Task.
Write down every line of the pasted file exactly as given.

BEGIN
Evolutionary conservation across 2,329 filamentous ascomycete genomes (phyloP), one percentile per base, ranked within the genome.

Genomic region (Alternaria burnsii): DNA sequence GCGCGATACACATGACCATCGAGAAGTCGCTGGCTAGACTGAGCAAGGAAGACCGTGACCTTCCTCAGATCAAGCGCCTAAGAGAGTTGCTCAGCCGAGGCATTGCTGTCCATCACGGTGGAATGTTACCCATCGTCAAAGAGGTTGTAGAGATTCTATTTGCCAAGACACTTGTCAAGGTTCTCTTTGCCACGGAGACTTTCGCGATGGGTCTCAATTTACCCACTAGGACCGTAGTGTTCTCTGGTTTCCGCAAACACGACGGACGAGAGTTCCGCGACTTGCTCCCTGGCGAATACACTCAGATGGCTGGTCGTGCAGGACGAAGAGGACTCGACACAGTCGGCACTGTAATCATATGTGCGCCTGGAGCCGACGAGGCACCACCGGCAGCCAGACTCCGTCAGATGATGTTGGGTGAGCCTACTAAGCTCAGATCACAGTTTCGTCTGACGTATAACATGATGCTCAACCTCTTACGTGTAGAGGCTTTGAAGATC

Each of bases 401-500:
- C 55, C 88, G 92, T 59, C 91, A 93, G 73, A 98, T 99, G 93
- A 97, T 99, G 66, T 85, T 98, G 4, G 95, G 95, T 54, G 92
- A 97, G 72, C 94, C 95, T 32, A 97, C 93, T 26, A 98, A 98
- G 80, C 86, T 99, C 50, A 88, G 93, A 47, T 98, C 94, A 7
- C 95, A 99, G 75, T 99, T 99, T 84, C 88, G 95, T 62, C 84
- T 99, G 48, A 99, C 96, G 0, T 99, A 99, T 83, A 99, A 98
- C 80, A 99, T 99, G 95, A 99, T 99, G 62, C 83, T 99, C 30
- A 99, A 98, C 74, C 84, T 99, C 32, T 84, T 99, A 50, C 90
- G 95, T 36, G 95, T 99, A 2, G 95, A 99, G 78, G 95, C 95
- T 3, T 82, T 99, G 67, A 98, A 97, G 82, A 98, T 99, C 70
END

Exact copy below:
Evolutionary conservation across 2,329 filamentous ascomycete genomes (phyloP), one percentile per base, ranked within the genome.

Genomic region (Alternaria burnsii): DNA sequence GCGCGATACACATGACCATCGAGAAGTCGCTGGCTAGACTGAGCAAGGAAGACCGTGACCTTCCTCAGATCAAGCGCCTAAGAGAGTTGCTCAGCCGAGGCATTGCTGTCCATCACGGTGGAATGTTACCCATCGTCAAAGAGGTTGTAGAGATTCTATTTGCCAAGACACTTGTCAAGGTTCTCTTTGCCACGGAGACTTTCGCGATGGGTCTCAATTTACCCACTAGGACCGTAGTGTTCTCTGGTTTCCGCAAACACGACGGACGAGAGTTCCGCGACTTGCTCCCTGGCGAATACACTCAGATGGCTGGTCGTGCAGGACGAAGAGGACTCGACACAGTCGGCACTGTAATCATATGTGCGCCTGGAGCCGACGAGGCACCACCGGCAGCCAGACTCCGTCAGATGATGTTGGGTGAGCCTACTAAGCTCAGATCACAGTTTCGTCTGACGTATAACATGATGCTCAACCTCTTACGTGTAGAGGCTTTGAAGATC

Each of bases 401-500:
- C 55, C 88, G 92, T 59, C 91, A 93, G 73, A 98, T 99, G 93
- A 97, T 99, G 66, T 85, T 98, G 4, G 95, G 95, T 54, G 92
- A 97, G 72, C 94, C 95, T 32, A 97, C 93, T 26, A 98, A 98
- G 80, C 86, T 99, C 50, A 88, G 93, A 47, T 98, C 94, A 7
- C 95, A 99, G 75, T 99, T 99, T 84, C 88, G 95, T 62, C 84
- T 99, G 48, A 99, C 96, G 0, T 99, A 99, T 83, A 99, A 98
- C 80, A 99, T 99, G 95, A 99, T 99, G 62, C 83, T 99, C 30
- A 99, A 98, C 74, C 84, T 99, C 32, T 84, T 99, A 50, C 90
- G 95, T 36, G 95, T 99, A 2, G 95, A 99, G 78, G 95, C 95
- T 3, T 82, T 99, G 67, A 98, A 97, G 82, A 98, T 99, C 70